First Look: HTC HD7 review

0 out of 5
Dependent on contract

For

4.3-inch screen, HTC Hub, 16GB of storage

Against

It's big, more expensive than other Windows Phone handsets

Are you looking for our full review of the HTC HD7? If so, you can find it here.

With five handsets to choose from on the 21 October in the UK, anyone wanting to go Windows Phone 7 before Christmas has a tough job on their hands. That is if you aren't locked into a particular network already, otherwise you'll have to take what your preferred network offers you. If you don't know, we've covered all the details here. Slowly creeping out as the flagship device is the HTC HD7, mainly due to its sheer size.

We managed to get a series of hands-on sessions with the phone; ahead of launch day, on launch day with HTC, on launch day with O2, and on launch day with Oded Ran in a one-to-one Microsoft briefing. While all our time combined is still brief - this is a First Look after all - it's enough we feel to start giving you our first thoughts on the mammoth handset.

It's one of the biggest handsets available, packing a 4.3-inch LCD display with a 480 x 800 pixel resolution. That screen as you can imagine dominates the proceedings, harking back to the HD2, the best Windows Mobile phone in our minds on the market. We'll say big again because that's what the screen actually is. Big.

But before you are put you off by the size, if screen real estate is your thing, then big is good. While the HTC HD7 doesn't sport the AMOLED screen of the Samsung Omnia 7, it is bright, crisp, and easy to get immersed in. It's great for watching movies, it's great for seeing all those new panoramic hubs you'll be swiping through, and great for looking at HTC's 3D weather.

Unlike the other Windows Phone 7 handsets from Samsung, LG, and even HTC themselves, rather than just using the front to present the screen and the standard three buttons (back, Start, search), nestled down the two side edges (looking in landscape mode) are what looks like two speakers making this ideal for watching movies.

The environments we saw the handset in (four different locations) were, annoyingly, all noisy so we weren't able to judge how well the speakers stood up in a quiet environment like your bedroom. However, in those noisy locations the speakers did well to give us enough volume that we could still hear the action be it music or video. That's partly due to HTC teaming up with Dolby Mobile and SRS for improved audio capabilities, and party down to a dedicated equaliser to let you customise how the sound is processed. Want more treble? No problem.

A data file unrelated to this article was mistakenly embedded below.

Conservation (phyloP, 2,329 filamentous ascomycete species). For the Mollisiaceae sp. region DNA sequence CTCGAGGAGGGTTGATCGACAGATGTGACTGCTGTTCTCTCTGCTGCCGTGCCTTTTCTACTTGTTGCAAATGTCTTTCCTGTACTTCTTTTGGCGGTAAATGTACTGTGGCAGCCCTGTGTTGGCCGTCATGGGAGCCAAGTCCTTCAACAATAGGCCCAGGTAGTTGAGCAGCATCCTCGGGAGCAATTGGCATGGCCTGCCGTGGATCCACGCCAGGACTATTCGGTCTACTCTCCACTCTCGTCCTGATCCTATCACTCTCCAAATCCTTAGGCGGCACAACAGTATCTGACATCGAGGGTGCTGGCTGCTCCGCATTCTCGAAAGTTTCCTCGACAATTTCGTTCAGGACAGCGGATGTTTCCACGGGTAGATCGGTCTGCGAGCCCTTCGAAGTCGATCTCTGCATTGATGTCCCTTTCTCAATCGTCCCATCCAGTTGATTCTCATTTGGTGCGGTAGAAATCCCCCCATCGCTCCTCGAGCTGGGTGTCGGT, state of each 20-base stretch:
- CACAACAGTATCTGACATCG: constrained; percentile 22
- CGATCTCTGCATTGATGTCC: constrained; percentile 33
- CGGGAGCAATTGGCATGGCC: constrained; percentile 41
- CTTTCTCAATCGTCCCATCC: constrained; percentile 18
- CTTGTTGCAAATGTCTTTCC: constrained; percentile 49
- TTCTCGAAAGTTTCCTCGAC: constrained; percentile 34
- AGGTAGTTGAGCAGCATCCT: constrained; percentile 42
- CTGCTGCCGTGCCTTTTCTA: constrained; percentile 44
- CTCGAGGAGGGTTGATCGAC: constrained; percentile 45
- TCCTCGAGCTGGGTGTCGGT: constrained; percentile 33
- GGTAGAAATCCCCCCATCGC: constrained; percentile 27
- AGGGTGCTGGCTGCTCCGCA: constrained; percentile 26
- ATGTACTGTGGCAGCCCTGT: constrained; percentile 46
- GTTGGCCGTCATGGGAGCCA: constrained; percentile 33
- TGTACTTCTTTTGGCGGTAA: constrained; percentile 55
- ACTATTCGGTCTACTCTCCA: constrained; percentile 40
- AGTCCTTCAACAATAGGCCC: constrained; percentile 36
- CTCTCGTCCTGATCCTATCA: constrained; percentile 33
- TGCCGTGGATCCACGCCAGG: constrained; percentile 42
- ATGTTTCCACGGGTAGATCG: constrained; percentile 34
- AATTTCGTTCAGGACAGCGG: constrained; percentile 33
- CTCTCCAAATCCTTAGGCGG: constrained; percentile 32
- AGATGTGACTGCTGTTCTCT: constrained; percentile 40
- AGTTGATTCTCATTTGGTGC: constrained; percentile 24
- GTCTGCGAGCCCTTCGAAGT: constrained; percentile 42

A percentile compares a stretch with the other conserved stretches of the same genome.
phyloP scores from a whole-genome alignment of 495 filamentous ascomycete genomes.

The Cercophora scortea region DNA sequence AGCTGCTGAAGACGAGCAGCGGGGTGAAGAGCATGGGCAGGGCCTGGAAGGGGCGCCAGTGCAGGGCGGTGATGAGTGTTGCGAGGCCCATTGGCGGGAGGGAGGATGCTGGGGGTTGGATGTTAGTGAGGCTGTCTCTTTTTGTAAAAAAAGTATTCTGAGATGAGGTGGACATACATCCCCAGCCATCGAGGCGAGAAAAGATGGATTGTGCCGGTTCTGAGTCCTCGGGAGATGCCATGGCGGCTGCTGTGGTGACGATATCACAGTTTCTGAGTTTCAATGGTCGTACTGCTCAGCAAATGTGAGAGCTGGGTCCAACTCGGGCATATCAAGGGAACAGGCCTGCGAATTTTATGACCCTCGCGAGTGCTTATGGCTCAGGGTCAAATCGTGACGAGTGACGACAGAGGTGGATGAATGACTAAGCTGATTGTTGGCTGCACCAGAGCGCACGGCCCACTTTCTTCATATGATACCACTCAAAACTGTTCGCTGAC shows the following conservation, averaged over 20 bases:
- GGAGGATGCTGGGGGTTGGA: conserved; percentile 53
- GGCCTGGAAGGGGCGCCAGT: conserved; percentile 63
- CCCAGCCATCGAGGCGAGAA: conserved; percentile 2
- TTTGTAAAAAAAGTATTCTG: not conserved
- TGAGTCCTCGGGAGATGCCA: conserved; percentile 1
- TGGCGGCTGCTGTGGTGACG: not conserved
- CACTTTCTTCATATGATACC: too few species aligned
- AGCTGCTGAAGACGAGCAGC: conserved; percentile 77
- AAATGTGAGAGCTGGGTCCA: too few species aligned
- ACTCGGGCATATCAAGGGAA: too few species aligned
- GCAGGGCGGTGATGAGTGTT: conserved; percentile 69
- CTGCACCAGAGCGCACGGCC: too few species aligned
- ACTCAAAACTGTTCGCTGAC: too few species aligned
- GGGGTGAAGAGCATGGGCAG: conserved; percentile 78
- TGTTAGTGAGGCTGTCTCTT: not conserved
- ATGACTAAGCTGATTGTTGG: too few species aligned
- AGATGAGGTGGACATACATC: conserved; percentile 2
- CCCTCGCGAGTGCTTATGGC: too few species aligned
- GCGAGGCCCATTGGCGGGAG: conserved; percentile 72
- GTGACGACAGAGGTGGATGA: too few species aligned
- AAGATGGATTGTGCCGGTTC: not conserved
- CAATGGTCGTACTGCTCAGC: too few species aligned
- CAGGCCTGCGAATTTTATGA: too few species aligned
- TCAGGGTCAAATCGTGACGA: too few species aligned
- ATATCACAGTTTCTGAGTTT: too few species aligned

Elsewhere on the outside of the HTC HD7 you'll get the usual array of volume buttons, a 3.5mm headphones jack and a 5-megapixel camera around the back. There is no front-facing camera for video calling. Inside and the specs don't stop. You'll get a 1GHz processor, 512MB of RAM, and 576MB of ROM with storage options either coming in 8GB or 16GB versions. The inclusion of a 16GB model, remember there is no removable storage, will be welcomed; especially if you want to take advantage of that big screen to watch movies or TV shows.

The other feature that plays to its movie credentials is a kickstand around the back. This forms the camera surround and flips out to prop up the phone on a table. 

Aside from that screen, yes we really must mention it again, HTC is hoping to break out from the crowd with its HTC Hub. With Microsoft, rightly or wrongly, locking down the Windows Phone 7 operating system, HTC has tried to get around the limitations of the OS by creating a Hub that once in, looks a little like the Sense UI HTC users will be used to.

Here you get weather, stocks, notes and something called "love" - we still aren't sure what "love" is, but then... all you need is love. The apps do bring something a little extra to the table, but we do mean a little. Think of it as a nice extra, rather than a reason to buy the handset.

Verdict

The HTC HD7 is the big daddy of the Windows Phone 7 crowd, playing heavily on that big screen and the usual fantastic build quality of HTC. To put it simply, you aren't going to be buying into a phone that will be crapping out on you in 6 months time. If you were impressed by the HD2, or have one, and feel that it's time to shed Windows Mobile 6.5 (we can't believe you've been that loyal) this is the perfect upgrade.

But be warned, while it packs a powerful punch so will the monthly contract. While the HTC 7 Trophy is just £25 a month on a 2-year contract on Vodafone, the HTC HD7 is £40 a month on O2. Still, if you've got the cash, from our quick plays with the handset we are impressed.

The HTC HD7 is available on the 21 October exclusively with O2 in the UK.

We will bring you a full, more in depth review of all the features of the phone nearer the time.

UPDATE: Check out our full HTC HD7 review.